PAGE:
The film weaves a story around actual events of the 2009 Taliban insurgency in Swat. The peaceful valley of Swat, known for its breathtaking land scape and orchards of fruit, descended into a vortex of destructive violence as the Taliban took over the valley and unleashed a reign of terror: girls’ schools were bombed, female teachers killed, video and barbers’ shops shut down, music and dance banned. Summary executions became the order of the day for those defying their commands.
Jamal Shah, the veteran actor of the small screen has made his directorial debut with the Revenge of the Worthless, authored its screenplay, and brought gravitas to the lead role of Zarak Khan, a member of the landed gentry of Swat. He becomes a symbol of resistance to the Taliban, an embodiment of tradition and culture as he hosts musical soirees in his house; a complete antithesis of the misogynistic and ignorant barbaric hordes that hold the valley in their deadly embrace. Firdous Jamal, as the weak and aging Sufi Mohammed, and Ayub Khoso as the ruthless, cold and calculating Qudratullah, representing Fazlullah, give convincing performances.
The Taliban’s calculated use of violence to terrorize the populace, negotiations to gain time and consolidate their hold while the government vacillated, is a study in the successful rise of fascism. The Commissioner, the representative of the government in the area, is shown to be a treacherous collaborator and a willing tool in the hands of the new power brokers. I’m reminded of Bertolluci’s classic film about the rise of fascism in Italy, The Conformist.
Maira Khan plays the key role of Shabana, a popular singer of Pushto songs. She earns the ire of the Taliban by continuing to sing when they had banned music and dancing. Her role seems to have been inspired by a dancer from Mingora by the same name, who was killed in January 2009 for defying the Taliban ban on dancing. An interesting character in the film is that of a beautiful young man who finds himself inadvertently in the midst of the Taliban, and becomes a prey to their sexual advances.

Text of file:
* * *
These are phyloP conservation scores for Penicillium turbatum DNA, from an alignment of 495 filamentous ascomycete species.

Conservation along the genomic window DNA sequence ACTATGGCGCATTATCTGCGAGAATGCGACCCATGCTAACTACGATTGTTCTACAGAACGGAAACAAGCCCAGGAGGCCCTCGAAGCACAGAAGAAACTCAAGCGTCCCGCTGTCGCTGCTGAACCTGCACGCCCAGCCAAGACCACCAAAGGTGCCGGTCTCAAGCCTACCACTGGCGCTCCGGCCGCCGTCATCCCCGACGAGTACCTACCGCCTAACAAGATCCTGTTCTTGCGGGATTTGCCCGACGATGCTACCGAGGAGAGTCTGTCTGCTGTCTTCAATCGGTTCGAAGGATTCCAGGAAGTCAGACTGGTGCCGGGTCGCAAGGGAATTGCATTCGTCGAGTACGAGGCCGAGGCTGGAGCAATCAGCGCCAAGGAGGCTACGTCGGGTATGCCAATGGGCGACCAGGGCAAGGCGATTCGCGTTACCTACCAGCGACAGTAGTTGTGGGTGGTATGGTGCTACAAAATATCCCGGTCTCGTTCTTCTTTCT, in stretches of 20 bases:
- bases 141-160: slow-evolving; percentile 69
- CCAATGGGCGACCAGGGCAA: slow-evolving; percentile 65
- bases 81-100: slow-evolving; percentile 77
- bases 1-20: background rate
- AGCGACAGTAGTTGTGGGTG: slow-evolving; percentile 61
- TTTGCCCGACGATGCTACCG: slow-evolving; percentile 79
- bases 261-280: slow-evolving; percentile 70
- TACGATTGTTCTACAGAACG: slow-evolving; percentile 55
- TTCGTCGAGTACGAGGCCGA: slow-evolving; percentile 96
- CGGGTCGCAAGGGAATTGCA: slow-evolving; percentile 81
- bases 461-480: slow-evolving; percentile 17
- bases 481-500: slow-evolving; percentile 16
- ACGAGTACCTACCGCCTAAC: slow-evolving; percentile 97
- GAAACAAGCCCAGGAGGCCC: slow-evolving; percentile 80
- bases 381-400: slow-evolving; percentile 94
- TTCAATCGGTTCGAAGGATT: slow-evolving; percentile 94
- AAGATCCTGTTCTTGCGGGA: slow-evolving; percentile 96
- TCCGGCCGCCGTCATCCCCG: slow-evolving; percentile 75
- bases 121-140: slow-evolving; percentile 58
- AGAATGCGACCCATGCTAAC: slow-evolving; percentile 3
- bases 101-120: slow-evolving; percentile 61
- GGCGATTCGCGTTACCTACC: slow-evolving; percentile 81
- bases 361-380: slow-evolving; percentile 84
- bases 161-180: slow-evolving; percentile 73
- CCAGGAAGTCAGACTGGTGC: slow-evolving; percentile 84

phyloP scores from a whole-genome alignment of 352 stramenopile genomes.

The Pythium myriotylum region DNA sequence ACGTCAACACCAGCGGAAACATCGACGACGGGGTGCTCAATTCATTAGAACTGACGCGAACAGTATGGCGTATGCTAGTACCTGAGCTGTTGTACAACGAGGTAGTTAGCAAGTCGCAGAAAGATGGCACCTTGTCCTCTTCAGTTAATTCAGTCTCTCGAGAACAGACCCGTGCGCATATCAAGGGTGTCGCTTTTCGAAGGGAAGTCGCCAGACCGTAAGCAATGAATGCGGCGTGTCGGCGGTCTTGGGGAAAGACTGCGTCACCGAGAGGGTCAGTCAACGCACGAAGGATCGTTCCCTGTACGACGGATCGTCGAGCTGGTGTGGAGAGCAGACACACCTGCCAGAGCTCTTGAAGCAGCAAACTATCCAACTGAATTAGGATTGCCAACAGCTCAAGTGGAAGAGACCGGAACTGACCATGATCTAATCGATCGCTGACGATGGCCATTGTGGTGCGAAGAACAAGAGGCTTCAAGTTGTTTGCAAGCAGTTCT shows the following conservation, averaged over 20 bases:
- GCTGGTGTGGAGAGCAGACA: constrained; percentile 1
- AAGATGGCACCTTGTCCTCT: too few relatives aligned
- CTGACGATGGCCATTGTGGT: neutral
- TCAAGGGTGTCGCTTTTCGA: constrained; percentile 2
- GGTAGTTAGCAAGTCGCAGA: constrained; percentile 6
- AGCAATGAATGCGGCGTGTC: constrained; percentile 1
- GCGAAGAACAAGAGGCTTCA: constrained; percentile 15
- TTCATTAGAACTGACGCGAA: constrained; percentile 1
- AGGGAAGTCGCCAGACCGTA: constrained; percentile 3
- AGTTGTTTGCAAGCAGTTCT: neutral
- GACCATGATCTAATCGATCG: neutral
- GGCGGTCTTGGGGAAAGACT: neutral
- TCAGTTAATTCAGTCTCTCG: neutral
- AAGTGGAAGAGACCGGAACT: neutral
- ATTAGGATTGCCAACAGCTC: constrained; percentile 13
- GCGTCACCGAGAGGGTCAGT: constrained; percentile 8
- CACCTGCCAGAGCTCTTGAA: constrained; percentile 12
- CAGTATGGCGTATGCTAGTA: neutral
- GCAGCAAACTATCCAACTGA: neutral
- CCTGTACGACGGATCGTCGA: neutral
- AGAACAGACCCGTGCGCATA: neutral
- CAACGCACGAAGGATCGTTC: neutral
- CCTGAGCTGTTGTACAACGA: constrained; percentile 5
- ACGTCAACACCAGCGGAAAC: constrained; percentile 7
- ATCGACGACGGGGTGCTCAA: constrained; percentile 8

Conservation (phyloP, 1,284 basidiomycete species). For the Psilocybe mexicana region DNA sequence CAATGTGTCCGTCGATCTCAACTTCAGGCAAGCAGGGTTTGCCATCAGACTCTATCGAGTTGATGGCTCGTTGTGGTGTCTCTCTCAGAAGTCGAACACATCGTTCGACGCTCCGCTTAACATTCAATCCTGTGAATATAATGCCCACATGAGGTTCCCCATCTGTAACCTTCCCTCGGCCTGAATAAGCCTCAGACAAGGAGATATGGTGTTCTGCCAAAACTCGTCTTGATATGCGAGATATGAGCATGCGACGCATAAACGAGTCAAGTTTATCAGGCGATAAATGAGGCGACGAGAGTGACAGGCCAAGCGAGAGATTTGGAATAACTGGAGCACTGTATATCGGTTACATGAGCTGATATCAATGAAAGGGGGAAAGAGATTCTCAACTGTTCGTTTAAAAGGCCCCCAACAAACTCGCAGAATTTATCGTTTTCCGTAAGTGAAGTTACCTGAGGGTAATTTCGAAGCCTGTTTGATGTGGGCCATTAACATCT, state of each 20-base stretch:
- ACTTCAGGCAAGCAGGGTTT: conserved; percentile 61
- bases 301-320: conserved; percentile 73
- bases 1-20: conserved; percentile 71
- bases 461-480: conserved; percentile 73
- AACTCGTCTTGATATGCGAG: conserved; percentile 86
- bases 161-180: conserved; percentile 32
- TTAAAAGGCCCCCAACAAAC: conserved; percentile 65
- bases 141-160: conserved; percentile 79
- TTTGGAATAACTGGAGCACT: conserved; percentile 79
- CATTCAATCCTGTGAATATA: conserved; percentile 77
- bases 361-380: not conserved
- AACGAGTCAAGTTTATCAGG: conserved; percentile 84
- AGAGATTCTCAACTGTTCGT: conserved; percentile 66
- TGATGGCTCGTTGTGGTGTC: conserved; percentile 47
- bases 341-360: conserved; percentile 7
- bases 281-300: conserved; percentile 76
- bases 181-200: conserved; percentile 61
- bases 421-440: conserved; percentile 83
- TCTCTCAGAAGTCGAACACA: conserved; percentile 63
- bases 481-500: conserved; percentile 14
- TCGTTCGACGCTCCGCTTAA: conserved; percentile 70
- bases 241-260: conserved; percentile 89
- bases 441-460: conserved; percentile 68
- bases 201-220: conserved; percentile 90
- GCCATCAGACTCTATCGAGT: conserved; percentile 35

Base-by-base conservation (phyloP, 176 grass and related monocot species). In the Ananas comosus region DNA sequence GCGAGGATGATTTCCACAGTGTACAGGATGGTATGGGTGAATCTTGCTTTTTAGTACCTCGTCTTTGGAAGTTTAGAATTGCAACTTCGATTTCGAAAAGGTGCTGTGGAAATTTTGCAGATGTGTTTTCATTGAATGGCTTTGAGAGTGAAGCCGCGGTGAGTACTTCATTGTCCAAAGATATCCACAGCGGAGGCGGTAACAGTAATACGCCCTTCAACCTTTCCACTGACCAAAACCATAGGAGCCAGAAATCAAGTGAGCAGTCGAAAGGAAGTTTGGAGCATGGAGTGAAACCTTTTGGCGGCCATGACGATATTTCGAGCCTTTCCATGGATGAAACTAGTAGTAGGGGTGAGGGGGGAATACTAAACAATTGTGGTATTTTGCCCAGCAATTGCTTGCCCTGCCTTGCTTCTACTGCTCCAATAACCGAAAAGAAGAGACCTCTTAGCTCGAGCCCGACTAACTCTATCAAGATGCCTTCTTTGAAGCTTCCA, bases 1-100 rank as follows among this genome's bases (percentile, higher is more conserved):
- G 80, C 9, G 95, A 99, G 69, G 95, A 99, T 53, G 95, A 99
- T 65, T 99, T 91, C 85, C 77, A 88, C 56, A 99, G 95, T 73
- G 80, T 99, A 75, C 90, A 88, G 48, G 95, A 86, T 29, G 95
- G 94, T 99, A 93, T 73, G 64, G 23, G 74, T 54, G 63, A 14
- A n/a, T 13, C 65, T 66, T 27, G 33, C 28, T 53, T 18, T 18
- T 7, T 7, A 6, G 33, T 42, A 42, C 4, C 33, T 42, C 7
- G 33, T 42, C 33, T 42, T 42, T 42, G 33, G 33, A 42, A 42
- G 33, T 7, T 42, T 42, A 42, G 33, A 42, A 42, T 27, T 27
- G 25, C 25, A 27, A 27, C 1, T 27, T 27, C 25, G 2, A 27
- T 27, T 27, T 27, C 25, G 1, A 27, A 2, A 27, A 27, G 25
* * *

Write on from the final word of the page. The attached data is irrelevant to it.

The pusillanimous dealings of the provincial and central government with Sufi Muhammad involving prolonged negotiations were used by Qudratullah to strengthen his grip on the valley. When the army finally arrived, Swat had already paid heavily in the loss of lives and property.
The music score by Mehdi Raza is haunting, especially Jamal Shah’s rendition of Ma Khpala Tura (Broke My Sword), although the Pushto rap song, Khamakha, was a little incongruous in an otherwise serious movie.
The title of the film is not likely to attract many viewers. An English name for a film the dialogue of which is in Urdu or Pushto, doesn’t make sense. Since the film is about Pakistan’s recent history, people would have a natural interest in a story that ended happily with the imposition of the rule of law, and the ouster of the bad guys.
The cause of the Pakistani film industry is ill-served by the cartel of cinema owners. They continue to slot Pakistani films at such awkward times that very few would muster up the will to see them. In Islamabad the show timing was only 11 pm on Fridays and 10:15 pm on other days. Jami Mahmood had complained of a similar problem when Moor came out in Karachi. It is time the government stepped in to give support to the nascent Pakistani film industry struggling to revive. The cinema owners’ profit motive cannot be allowed to overrule national interest.
This action drama is well paced with never a dull moment, and given its dark subject matter, touches a chord with every Pakistani.
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